• Selection mechanism 210 may include electrical and/or mechanical selection. For example, a selection mechanism 210 may be a mechanical switch on the outside of a housing containing bi-directional charging device 105. As another example, selection mechanism 210 may be circuitry internal to bi-directional charging device 105, such as switching circuitry including power FETs (field effect transistors) or other electronic switches. Selection mechanism 210 may be controlled by control mechanism 225, discussed below.
  • Rechargeable battery 215 represents a device capable of storing charge, accepting charge for storage, and delivering charge from the stored charge. Some examples of rechargeable battery technology include the use of lead-acid; alkaline; combinations with nickel such as nickel-iron, nickel-cadmium, and nickel-zinc; lithium forms or combinations with lithium such as lithium ion, lithium polymer, lithium-sulfur, lithium titanate, and thin film lithium; and other elemental combinations such as zinc-bromium; sodium-sulfur; and silver-zinc.
  • Rechargeable battery 215 may represent multiple rechargeable batteries 215, as discussed above. In a bi-directional charging device 105 with multiple rechargeable batteries 215, the batteries 215 may be of different technologies.
  • External connection interface 220 represents optional interfaces for charging rechargeable battery 215 via a wired interface and/or providing power to external devices via a wired interface. External connection interface 220 may include a connector accessible outside of the housing of bi-directional charging device 105 for plugging in a mating connector, and may further include hardware, firmware, and/or software internal to the housing for making a proper connection. For example, an external connection may be a USB (universal serial bus) cable from a computing device. The USB cable in this example may be plugged into a USB connector in the housing of the bi-directional charging device 105, and a USB hardware/firmware/software interface within external connection interface 220 may perform the necessary handshaking to start and stop power delivery from the computing device to the rechargeable battery 215. Similarly, as another example, external connection interface 220 may include a USB internal interface and a mini-USB connector for charging a rechargeable electronic device 115 via a USB cable.
  • External connection interface 220 may include, for a further example, an interface to a solar panel affixed or removably attached to a housing of bi-directional charging device 105 for charging rechargeable battery 215. External connection interface 220 may include additionally or alternatively interfaces to other external power sources.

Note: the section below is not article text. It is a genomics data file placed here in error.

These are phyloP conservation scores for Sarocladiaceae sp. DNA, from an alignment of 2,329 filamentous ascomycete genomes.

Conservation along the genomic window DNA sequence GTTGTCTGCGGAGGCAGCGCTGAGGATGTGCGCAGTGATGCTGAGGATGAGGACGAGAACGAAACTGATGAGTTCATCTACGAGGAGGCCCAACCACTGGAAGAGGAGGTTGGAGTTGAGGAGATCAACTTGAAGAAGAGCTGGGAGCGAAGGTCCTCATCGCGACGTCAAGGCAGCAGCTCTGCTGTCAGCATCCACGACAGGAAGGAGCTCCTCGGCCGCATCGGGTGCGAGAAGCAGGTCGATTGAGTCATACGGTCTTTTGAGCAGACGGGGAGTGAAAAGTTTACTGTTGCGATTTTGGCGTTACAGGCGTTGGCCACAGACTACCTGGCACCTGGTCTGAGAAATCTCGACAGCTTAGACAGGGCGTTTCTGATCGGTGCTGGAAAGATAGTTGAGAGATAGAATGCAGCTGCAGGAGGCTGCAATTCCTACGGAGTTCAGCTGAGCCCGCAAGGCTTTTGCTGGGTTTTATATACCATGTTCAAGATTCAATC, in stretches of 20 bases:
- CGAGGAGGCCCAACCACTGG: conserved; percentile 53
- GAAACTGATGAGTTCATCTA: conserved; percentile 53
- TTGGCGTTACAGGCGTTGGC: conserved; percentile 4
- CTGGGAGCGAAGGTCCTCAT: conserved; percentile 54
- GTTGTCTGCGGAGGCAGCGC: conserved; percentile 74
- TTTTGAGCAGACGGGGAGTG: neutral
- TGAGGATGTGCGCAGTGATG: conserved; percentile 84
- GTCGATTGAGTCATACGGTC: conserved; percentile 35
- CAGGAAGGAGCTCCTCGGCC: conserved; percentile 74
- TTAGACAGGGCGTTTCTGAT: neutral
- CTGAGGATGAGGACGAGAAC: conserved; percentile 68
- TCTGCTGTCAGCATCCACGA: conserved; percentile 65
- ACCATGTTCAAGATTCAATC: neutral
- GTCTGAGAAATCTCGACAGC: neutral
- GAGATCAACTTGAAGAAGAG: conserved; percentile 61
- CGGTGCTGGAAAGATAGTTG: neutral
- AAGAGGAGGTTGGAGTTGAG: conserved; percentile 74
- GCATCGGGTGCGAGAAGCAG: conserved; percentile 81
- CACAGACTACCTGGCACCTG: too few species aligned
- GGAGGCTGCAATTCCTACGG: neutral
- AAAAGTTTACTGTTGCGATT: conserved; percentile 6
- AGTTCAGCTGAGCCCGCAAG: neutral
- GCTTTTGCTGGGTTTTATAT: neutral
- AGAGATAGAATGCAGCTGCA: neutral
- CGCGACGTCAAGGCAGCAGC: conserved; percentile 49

• Connections 240-245 represent the physical connections between components 205, 210, 215, and 220 for the delivery of power within bi-directional charging device 105. Connections 240-245 may be, for example, wires crimped or soldered to connector pins, or traces on a printed circuit board.
  • Control mechanism 225 represents the control hardware, firmware, and/or software that determines the mode for the bi-directional charging device 105, for example, a power receiving mode or a power delivering mode. As discussed above, there may be multiple concurrent modes.
  • Control mechanism 225 may be coupled via connection 246 to coil 205 or the circuitry around coil 205 (not shown) to receive information or to provide adjustment. For example, control mechanism 225 may include a circuit for reading the voltage at a node of coil 205, or for reading the current through coil 205. Other information may also be received from coil 205 or the circuitry around coil 205, and control mechanism 225 may use the information received to determine whether conditions are appropriate to begin or continue energy transfer. For example, if current in coil 205 crosses a low or high threshold, control mechanism 225 may determine that there is a failure in the coil 205 or associated circuitry and that energy transfer should be terminated.
  • Control mechanism 225 may provide adjustment to coil 205, for example, by using coil 205 to determine the frequency of an external device such as charging bay 110 or rechargeable electronic device 115, then tuning coil 205 and/or the associated circuitry to the determined frequency for better power delivery.